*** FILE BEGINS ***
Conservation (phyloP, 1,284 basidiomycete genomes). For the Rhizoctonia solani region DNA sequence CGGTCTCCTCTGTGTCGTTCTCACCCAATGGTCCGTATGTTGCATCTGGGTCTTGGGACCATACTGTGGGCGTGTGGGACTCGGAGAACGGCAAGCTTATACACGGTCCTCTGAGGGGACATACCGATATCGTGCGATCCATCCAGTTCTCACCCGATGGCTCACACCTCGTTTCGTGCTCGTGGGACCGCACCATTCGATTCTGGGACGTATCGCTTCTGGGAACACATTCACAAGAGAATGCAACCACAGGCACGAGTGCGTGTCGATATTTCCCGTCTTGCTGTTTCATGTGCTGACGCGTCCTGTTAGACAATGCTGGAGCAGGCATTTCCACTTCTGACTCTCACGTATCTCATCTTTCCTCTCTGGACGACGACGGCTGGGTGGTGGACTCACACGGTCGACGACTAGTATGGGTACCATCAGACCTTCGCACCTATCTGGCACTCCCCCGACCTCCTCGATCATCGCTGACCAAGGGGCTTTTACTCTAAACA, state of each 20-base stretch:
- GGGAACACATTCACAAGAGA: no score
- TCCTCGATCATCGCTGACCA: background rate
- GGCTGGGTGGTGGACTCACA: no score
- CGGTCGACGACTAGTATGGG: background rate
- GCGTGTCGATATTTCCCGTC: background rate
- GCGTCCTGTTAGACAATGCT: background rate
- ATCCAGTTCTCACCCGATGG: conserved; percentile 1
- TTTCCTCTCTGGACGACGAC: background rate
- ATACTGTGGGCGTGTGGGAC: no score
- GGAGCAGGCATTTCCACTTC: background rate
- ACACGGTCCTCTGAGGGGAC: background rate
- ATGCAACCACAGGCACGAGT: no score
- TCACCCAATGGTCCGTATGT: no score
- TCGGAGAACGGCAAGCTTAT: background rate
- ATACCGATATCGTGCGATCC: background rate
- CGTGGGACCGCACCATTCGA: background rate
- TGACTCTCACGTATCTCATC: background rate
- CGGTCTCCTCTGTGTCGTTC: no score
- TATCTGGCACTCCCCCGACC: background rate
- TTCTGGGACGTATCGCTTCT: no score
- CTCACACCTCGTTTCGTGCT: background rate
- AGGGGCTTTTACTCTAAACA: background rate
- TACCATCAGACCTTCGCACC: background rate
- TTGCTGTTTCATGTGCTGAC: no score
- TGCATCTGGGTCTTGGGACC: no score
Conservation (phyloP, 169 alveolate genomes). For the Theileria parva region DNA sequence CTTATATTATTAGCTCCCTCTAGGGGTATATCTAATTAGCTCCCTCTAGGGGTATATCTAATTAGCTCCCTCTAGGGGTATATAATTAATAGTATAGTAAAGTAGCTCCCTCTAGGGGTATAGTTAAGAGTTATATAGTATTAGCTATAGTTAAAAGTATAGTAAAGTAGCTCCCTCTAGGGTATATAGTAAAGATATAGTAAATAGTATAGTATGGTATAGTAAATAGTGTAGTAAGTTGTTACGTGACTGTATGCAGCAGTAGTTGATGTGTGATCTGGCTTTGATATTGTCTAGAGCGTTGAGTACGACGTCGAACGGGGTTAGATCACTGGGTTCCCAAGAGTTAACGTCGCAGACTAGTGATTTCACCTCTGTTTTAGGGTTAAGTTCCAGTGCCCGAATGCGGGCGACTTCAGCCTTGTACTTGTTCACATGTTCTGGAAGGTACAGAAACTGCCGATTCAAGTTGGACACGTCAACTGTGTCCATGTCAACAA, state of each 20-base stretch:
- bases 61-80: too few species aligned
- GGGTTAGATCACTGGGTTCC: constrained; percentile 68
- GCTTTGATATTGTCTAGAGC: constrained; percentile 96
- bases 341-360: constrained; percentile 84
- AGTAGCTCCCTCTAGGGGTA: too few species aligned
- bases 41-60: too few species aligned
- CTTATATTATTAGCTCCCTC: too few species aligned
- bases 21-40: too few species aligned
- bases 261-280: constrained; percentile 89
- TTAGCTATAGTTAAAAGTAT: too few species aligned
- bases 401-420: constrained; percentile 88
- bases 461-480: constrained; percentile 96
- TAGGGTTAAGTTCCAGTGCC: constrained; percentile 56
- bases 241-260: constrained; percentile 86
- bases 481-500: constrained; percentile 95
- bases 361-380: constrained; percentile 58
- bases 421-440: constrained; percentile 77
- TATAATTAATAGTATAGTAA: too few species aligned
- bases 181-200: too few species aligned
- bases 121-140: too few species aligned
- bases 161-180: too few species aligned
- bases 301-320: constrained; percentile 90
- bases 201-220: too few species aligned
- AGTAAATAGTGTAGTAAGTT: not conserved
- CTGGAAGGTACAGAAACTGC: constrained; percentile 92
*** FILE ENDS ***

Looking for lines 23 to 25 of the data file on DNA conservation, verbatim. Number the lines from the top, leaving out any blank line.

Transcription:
- AGGGGCTTTTACTCTAAACA: background rate
- TACCATCAGACCTTCGCACC: background rate
- TTGCTGTTTCATGTGCTGAC: no score